How to Build Muscle for Women
January 4, 2013 | Brian Lebo
Ladies, if your goals are to build lean muscle and get defined, here's a simple, three-part plan for you:
- Weight/Resistance Training
- Cardiovascular Exercise
- Diet & Nutrition
The plan for building muscle for women is simple, but it's going to take some work. The key is, you've got to build muscle and lose fat. Strength training is great, and it will definitely help you build lean muscle. But if you don't also lose fat, your new muscle will be "stuck" under a layer of fat. You've got to reduce your body fat percentage, and that's where cardio and diet come into play.
For best results, strength train at least twice a week, three whenever possible. If you follow the plan, you can begin to see results—muscle gain, fat loss, improved definition—within 6 to 8 weeks. As an added benefit, weight training can boost your metabolism (muscle is thermogenic, which means it burns fat; research shows the metabolic effects of strength training persist for up to 48 hours!), helping you burn more calories throughout the day—even when you're at rest! Learn more about the benefits of weightlifting for women.
If you're looking for exercises that will maximize your return on investment, you'll want to incorporate compound exercises, those that engage multiple joints and muscle groups—like the Deadlift, Squat, and Bench Press. These exercises are terrific for building lean muscle and incinerating fat. For each exercise, find a weight that challenges you through three sets of 8-12 repetitions. If the last few reps of your last set aren't challenging (you should barely be able to complete them), it's time to increase the weight. Minimize your rest time between sets; aim for no more than 30 seconds.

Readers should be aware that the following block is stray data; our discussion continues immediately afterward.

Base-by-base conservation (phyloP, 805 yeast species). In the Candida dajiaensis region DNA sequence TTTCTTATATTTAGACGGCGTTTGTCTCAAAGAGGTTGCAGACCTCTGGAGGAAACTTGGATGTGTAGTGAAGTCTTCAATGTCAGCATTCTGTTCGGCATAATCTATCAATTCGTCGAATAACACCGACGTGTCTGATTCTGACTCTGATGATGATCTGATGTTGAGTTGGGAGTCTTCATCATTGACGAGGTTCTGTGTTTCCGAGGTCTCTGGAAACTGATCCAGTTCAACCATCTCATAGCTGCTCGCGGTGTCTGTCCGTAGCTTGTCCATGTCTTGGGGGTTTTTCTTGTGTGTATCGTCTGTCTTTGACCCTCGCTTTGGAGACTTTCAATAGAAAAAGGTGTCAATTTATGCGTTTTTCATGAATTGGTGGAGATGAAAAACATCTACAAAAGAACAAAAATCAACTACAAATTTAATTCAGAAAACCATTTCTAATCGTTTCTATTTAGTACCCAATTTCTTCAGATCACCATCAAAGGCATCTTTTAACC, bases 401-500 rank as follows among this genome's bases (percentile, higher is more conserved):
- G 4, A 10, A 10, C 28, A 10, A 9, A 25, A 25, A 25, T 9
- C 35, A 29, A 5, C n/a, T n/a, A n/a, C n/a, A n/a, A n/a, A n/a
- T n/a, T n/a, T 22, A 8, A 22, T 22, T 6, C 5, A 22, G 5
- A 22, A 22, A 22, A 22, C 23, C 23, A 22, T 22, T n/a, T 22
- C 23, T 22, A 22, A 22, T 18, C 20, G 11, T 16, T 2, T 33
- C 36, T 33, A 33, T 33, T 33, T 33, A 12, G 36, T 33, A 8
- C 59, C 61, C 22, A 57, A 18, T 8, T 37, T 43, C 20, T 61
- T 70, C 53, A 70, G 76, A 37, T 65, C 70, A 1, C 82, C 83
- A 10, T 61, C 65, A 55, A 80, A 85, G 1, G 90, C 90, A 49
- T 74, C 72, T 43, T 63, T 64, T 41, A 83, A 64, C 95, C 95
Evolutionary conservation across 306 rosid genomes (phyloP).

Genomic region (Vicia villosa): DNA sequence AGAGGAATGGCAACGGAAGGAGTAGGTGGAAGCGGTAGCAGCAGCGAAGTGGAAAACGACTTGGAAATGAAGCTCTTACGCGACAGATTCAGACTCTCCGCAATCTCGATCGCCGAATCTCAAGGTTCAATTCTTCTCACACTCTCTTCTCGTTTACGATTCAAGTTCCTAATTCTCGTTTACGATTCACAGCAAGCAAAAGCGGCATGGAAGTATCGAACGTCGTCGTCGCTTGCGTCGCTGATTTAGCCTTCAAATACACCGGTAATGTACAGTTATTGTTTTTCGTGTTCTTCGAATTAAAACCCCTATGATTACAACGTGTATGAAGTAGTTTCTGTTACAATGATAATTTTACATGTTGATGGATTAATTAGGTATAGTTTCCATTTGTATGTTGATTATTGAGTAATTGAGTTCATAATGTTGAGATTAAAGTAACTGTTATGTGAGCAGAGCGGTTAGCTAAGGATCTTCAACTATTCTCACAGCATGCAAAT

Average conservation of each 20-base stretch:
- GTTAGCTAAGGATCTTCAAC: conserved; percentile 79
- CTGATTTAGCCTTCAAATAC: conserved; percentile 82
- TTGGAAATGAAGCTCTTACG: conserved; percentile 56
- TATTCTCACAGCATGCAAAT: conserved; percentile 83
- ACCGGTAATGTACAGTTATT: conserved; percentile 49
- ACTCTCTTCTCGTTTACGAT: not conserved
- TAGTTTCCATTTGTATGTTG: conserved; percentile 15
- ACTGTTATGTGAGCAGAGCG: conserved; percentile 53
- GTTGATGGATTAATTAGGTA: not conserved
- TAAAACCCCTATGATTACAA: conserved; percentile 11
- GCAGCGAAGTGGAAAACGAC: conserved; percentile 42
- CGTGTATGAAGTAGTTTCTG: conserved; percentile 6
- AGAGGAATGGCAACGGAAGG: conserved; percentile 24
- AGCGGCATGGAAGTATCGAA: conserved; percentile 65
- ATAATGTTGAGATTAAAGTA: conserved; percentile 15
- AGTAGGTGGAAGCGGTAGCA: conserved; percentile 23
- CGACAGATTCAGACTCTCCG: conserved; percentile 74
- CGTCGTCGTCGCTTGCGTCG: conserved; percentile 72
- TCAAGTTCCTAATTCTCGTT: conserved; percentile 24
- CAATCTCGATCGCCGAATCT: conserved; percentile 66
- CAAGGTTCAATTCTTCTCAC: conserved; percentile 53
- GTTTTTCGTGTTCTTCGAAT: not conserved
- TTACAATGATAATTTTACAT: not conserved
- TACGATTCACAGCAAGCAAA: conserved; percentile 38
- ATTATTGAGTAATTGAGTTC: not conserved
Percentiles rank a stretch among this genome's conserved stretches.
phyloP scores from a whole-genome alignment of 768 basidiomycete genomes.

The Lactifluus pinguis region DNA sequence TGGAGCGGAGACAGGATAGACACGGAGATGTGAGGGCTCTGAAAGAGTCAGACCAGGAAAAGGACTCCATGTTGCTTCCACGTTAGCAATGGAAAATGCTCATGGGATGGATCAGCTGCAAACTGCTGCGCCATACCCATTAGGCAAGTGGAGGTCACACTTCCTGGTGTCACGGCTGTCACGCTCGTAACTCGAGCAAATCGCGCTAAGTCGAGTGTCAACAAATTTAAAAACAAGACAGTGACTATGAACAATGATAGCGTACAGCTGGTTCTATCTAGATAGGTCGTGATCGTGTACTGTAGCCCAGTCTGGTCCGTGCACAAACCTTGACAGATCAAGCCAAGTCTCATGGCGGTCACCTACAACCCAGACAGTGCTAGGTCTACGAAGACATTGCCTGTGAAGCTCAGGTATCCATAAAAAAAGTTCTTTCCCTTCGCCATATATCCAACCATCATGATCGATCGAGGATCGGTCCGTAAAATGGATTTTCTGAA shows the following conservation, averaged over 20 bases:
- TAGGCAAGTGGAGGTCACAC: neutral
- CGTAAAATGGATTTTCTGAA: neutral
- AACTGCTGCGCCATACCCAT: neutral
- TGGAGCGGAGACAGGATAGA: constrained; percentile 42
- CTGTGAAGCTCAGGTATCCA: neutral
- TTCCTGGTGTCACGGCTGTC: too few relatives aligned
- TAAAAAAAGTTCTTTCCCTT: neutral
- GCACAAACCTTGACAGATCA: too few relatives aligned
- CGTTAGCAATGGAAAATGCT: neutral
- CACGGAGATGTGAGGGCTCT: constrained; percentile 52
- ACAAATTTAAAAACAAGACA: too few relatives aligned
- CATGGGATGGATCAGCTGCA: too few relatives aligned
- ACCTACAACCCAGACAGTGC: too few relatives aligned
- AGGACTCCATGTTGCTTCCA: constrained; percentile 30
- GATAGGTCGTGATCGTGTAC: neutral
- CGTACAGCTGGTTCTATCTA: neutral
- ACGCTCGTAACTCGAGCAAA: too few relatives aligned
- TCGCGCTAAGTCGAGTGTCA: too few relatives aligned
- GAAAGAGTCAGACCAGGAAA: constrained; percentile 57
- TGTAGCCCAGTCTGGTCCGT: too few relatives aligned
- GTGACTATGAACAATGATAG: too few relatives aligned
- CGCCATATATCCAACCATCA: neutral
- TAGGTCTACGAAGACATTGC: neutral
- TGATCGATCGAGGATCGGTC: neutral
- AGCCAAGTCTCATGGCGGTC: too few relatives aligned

How to Build Muscle for Women
Forget the slow, steady stuff. High-Intensity Interval Training (HIIT) is the way to go, and here's why: intermittent bouts of short duration, high-intensity exercise help to free fat from storage and get it into the bloodstream where it can be used as an energy source. With this strategy, you can accomplish more in less time. For an added benefit, perform your cardio after your strength training. Research shows that cardio performed after strength training burns more fat than cardio alone. Now, back to HIIT. I like a 3:1 rest to work ratio. This ensures that you have recovered enough between intervals to go hard for the next interval. Here's an example, which lends itself to any form of cardio: go as hard as you can for 30 seconds. For the next 90 seconds, maintain an easy pace. That's one (2-minute) interval. Repeat (immediately) four more times, for a total of five 2-minute intervals (10-minutes total training time). Be prepared... it'll wear you out!
Diet & Nutrition
It's been said that abs are made in the kitchen. Your diet is an essential part of this plan. You don't have to be extreme or fanatical about it, but you have to be disciplined and consistent. That means you've got to do your best to avoid fried, processed, and refined foods. For the most part, stick to foods that provide lean protein, clean carbs, and healthy fats. Aim for 5 or 6 evenly-spaced meals throughout the day. You need a combination of carbs and protein both before (30-90 minutes) and after (within 30 minutes) your workouts. Carbs provide energy and replenish depleted glycogen stores, and protein is essential to rebuild and repair muscle. Learn how to create an athlete meal plan.